A lot of companies eschew an outside product design firm to save money and avoid presumed risk, learn why you’ll probably spend more in the long run.
Nothing about product design and development is cheap — and it shouldn’t be. If you want to create a revolutionary product that gives your company a competitive advantage, remember this age-old truth: You get what you pay for.
Sure, there’s bound to be some sticker shock when you reach out to a design firm for the first time. We get it. It’s a big number. But the truth is, that number can easily double or even triple if you try to design your product alone.
We’ve seen it happen time and again. Companies design the wrong product or make erroneous assumptions early in the process. This leads to redesigning the product once, twice, maybe even three times. The result? Hundreds of thousands (if not millions) of dollars down the drain and countless hours of valuable time wasted. Even worse, there’s an incalculable opportunity cost that rarely gets factored in.
It’s time to shift your mindset. Forget cheap. Focus on quality, value, and ROI.
Engaging an experienced and talented product design firm is your most cost-effective — and ultimately your most profitable — choice. Here’s why.
Product development is a lot like a weekend in Vegas, baby. No risk, no reward. But fear holds most in-house designers and engineers back from innovation. No one wants to fail spectacularly and cause a delayed or canceled product release. Your designers certainly don’t want to cost the company huge losses and possibly get fired as a result. Heck, half the time they don’t even feel free to speak up and say if something’s a bad idea — especially when the person with the idea is a forceful executive holding all the cards. So your in-house designers go along with whatever leadership tells them to do. Or they might simply reach for solutions that have worked in the past. They take the safe, predictable route.
But ironically, this hedge-your-bets approach is actually where your greatest risk lies.
Hiring a product design firm feels risky because of the up-front sticker price. But it’s your safest bet if you want to see significant ROI. Outside designers and engineers are unencumbered by the machinations of internal office politics. Nor are they subject to BS corporate hierarchies that demand unquestioning fealty.
Instead, outside designers are free to come up with a design that sets your product apart from the competition. That’s because outside designers are intrinsically motivated to realize your product vision — not just meet the basic specs laid out in the PRD. Their agency’s reputation hinges on going in bold new directions and swinging for the fences. Settling for a base hit is not an option.
Understand this. There’s nothing wrong with keeping iterative projects in-house. Most product companies are very good at iterative design because they understand their users’ needs, use validated technology to achieve design outputs, and have relevant expertise in relation to the company’s signature products. For example, if you make pens and you want to change one tiny element of the stylus to improve profitability, there’s no reason to hire an outside firm to do that.
But if you’re going down a whole new road? What if you want to create something revolutionary? A designer who is free to innovate boldly is best equipped to get you there.
Sometimes you’re too close to the problem to consider the right solution. Your design firm won’t be. Here’s a scenario. At a kickoff meeting a few years ago, our high-powered client said, “We don’t know where to start on this because we don’t have an expert in this field.” They stared at the blank whiteboard and didn’t know where to begin. Our team dove right in. Because we’re experts in the process of design, not a specific product, we know what to do when the solution is completely unknown.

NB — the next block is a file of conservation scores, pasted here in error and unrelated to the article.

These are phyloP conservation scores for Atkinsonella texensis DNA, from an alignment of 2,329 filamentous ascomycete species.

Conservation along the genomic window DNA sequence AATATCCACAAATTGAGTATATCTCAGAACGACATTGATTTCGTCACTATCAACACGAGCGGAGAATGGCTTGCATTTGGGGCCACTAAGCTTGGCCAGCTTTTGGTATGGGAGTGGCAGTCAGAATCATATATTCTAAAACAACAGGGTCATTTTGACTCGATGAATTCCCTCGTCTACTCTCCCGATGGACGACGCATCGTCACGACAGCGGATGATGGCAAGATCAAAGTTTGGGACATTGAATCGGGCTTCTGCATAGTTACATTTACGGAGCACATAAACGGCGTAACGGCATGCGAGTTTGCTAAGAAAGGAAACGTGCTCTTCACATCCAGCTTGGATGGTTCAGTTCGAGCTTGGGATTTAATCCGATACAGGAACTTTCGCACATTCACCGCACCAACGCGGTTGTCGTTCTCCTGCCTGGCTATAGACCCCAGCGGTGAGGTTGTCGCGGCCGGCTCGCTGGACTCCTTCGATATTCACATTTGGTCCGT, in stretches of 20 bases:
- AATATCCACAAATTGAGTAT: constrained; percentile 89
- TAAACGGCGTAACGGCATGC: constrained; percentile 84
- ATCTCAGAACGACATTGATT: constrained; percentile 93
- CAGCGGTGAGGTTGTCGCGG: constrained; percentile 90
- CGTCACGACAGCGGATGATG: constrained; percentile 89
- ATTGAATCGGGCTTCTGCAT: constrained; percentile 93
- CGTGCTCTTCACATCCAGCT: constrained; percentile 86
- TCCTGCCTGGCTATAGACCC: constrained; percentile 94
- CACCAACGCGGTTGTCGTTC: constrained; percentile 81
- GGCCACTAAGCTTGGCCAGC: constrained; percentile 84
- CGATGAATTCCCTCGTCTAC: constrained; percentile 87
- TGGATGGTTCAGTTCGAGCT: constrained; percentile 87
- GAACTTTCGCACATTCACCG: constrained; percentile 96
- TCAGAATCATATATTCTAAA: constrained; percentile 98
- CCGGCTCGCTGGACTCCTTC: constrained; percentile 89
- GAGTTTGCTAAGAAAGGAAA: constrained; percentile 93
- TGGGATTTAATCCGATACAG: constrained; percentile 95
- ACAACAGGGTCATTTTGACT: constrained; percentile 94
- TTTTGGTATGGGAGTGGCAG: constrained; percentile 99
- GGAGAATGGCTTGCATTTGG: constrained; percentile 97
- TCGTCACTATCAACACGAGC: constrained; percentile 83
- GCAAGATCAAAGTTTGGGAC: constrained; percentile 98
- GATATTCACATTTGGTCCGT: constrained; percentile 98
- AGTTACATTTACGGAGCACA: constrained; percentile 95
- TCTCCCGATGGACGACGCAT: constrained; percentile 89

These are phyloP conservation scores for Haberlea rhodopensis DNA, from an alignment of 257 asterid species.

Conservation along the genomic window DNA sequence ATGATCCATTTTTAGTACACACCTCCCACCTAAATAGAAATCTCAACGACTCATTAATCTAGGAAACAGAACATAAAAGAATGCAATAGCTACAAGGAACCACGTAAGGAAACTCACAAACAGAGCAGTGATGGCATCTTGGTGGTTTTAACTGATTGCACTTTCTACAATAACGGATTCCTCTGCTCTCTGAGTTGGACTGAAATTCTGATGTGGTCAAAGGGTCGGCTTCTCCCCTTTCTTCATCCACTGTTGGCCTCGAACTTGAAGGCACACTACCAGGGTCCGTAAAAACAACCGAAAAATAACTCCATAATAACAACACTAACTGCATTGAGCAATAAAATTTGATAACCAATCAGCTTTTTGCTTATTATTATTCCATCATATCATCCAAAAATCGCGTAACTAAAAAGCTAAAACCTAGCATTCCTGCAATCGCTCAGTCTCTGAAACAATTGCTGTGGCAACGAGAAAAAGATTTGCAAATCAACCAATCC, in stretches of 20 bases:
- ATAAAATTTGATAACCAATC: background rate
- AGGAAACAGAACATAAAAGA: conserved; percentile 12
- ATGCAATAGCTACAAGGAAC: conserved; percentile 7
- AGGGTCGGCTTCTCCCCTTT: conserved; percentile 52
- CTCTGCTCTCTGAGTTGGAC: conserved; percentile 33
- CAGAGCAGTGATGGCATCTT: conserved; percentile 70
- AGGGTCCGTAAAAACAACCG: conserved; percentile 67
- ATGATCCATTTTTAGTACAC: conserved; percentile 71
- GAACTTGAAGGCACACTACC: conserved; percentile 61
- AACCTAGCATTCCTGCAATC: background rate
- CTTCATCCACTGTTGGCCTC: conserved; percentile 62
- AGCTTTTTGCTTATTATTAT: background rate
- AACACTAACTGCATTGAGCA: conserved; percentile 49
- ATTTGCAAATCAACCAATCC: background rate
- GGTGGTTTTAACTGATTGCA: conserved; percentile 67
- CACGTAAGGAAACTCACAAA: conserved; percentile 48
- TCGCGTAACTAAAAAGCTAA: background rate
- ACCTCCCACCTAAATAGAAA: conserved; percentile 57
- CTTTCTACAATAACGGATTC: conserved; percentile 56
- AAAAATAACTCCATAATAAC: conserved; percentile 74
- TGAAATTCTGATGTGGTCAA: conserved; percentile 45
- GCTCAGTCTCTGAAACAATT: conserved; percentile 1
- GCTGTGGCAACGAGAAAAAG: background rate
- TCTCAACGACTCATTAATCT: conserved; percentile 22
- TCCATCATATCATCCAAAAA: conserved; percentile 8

An outside team can challenge assumptions, critique everyone’s ideas (including their boss’s or client’s), and spitball endless ways to meet complex design requirements. Designers are naturally driven by curiosity. And that leads them to test, iterate, make mistakes, and start over when they have to. They aren’t satisfied until they reach a superior concept.
My dad used to say that 80% of the world’s problems have already been solved — you’ve just got to find the solution and apply it to your scenario. I don’t know if he was right about that. But what I do know for sure is that there’s tremendous power in bringing together a team of designers and engineers from a wide range of industries and backgrounds to work on a project together.
In other words? Design firms have a deep bench. The industry buzzword for this is “variable bandwidth.” And it’s something you can’t easily replicate in-house.
Variable bandwidth benefits both small and large companies:
The beginning of the design process is filled with small, seemingly insignificant decisions. But one wrong move early in the process can propagate over time and leave you with a costly mistake. Worst case, that one error in judgment at the beginning results in a product that doesn’t work, can’t be manufactured en masse, or doesn’t meet your users’ needs.
In-house designers and engineers don’t work on revolutionary product development every day. They might not even work on one every year. So they don’t know what they don’t know. But an outside firm does it all the time —and this repetition is the key to proficiency. You need well-practiced and well-equipped designers who can solve tricky problems early on and course-correct as they go.
The most expensive mistake you can make in product design is designing the wrong product. So why would you take that risk? Hiring a design firm who can identify problems early is key to achieving a successful result. It won’t be cheap. But it will be worth it.